Video services

Boxee Woos Cable With Broadband TV Box

Welcome to the broadband and cable news roundup, Hump Day edition.

  • Boxee may have just become more interesting to cable operators that are looking for ways to blend basic TV channels with over-the-top (OTT) video and apps. Boxee is preparing to launch a new device, Boxee TV, which will combine broadcast TV, OTT and a network-based DVR. Set to debut next month for US$99, the Boxee TV product will sport two tuners, an over-the-air TV antenna and the ability to support unencrypted basic TV channels for Boxee users who also subscribe to a cable TV service. Boxee's No Limits DVR will store recordings to the proverbial cloud (in partnership with Amazon Web Services Inc. ) for $14.99 per month and allow users to watch their recordings from any supported connected device. The nDVR piece will only be offered initially in eight markets (New York City, Los Angeles, Chicago, Dallas, Houston, Atlanta, Philadelphia, and Washington DC), but Boxee plans to add more to the list in 2013. While Boxee TV is an apparent attack on traditional pay-TV providers, the company is trying to win some cable friends. "We're in talks with cable providers large and small, but can't comment on negotiations at this point," VP of Marketing Andrew Kippen tells Light Reading Cable. (See Cable Cleared to Encrypt Basic TV Tiers .)

  • Deluxe Entertainment Services Group Inc. has launched a managed multi-screen TV Everywhere service that provides cable operators with access to more than 40,000 movies and TV titles encoded in over 50 formats to serve traditional set-top boxes, game consoles, tablets, connected TVs and smartphones. Deluxe, which will demonstrate its platform at this week's Cable-Tec Expo in Orlando, pre-encrypts and pre-formats those titles from a high-quality master file before distributing them to its service provider partners via content deliver networks or private one-to-one connections. Deluxe has made a "significant investment" in developing the platform over the last two years, says Chris Rittler, SVP of Deluxe Digital Distribution, noting that the service provider is tasked with securing the rights for content in Deluxe's library. The company hasn't revealed any launch deals, but Rittler says Deluxe already has deals with "major" providers.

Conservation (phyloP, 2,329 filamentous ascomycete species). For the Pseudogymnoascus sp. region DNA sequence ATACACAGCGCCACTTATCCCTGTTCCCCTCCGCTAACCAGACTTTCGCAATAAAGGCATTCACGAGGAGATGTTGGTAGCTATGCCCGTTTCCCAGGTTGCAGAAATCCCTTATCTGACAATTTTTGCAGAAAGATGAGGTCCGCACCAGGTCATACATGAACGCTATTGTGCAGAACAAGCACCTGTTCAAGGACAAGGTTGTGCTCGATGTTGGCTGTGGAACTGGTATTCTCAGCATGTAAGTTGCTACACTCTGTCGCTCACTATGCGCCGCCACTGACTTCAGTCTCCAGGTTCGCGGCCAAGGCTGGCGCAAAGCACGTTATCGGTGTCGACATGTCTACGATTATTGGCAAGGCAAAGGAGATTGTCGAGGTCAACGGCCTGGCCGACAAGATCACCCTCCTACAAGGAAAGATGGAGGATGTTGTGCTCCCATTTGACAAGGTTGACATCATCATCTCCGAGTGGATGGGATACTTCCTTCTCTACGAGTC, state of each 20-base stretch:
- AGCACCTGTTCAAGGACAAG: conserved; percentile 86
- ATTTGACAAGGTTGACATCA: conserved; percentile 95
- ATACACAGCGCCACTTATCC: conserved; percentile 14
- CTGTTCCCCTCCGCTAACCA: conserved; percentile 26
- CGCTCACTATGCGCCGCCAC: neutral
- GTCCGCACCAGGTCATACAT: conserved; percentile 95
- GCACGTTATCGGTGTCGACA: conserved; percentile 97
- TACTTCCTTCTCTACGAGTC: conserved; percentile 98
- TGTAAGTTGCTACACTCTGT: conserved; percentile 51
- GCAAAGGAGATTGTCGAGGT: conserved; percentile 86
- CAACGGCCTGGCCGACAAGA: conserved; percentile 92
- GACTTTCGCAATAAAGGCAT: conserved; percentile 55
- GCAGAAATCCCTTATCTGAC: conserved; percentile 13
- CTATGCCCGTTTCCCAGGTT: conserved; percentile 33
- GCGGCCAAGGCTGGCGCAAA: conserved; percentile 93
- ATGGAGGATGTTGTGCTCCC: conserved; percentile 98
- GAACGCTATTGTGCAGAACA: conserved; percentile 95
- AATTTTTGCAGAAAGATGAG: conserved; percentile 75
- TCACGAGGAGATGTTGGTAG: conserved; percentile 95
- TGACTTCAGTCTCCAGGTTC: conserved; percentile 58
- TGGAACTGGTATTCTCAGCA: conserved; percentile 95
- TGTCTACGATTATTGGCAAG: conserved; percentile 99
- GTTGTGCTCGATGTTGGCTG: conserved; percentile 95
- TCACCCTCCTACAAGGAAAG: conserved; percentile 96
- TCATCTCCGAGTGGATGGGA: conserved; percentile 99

• The Society of Cable Telecommunications Engineers (SCTE) has selected Cox Communications Inc. EVP and CTO Kevin Hart to serve as the committee chairman for SCTE Cable-Tec Expo 2013, set for Sept. 18-20 in New Orleans. Hart, previously the chief information officer at Clearwire LLC (Nasdaq: CLWR) and Level 3 Communications Inc. (NYSE: LVLT), joined Cox in April 2011. (See Clearwire's Old CIO Becomes Cox's New CTO .)

  • Staying with the show, the SCTE board has re-elected Time Warner Cable Inc. (NYSE: TWC) EVP and CTO Mike LaJoie as chairman for the 2012-2013 term. He'll be joined on the board's executive committee by: Vice Chairman Terry Cordova (SVP and CTO of Suddenlink Communications ); Secretary Jim Hughes (SVP, global broadband sales at CommScope Inc. ); and Treasurer Ed Marchetti (VP, engineering/operations at Comcast Corp. (Nasdaq: CMCSA, CMCSK)).

  • Cisco Systems Inc. (Nasdaq: CSCO) is teeing up a demo of version of its multi-screen Videoscape tailored for cable operators at this week's cable technology confab. Cisco says "Videoscape for Cable" is an open, modular platform that lets cable blend QAM and IP video services via a single platform.

  • Comcast filed trademark applications for the brands "Deepdrive" and "Airbase" for use in a network-based video storage service on Oct. 9, reports FierceCable. Comcast is testing a network DVR in the Boston area. (See Comcast Tests Network DVR in Boston .)

    — Jeff Baumgartner, Site Editor, Light Reading Cable

  • AESerm 12/5/2012 | 5:18:57 PM
    re: Boxee Woos Cable With Broadband TV Box Think viewer interest in higher quality/more pixels will drive interest in these master files? Industry haas gotten by w/two masters of a kind (SD/HD) for a decade. Rittler said these true masters take 3x as much b'width to handle and that there are 700+ flavors of these files.
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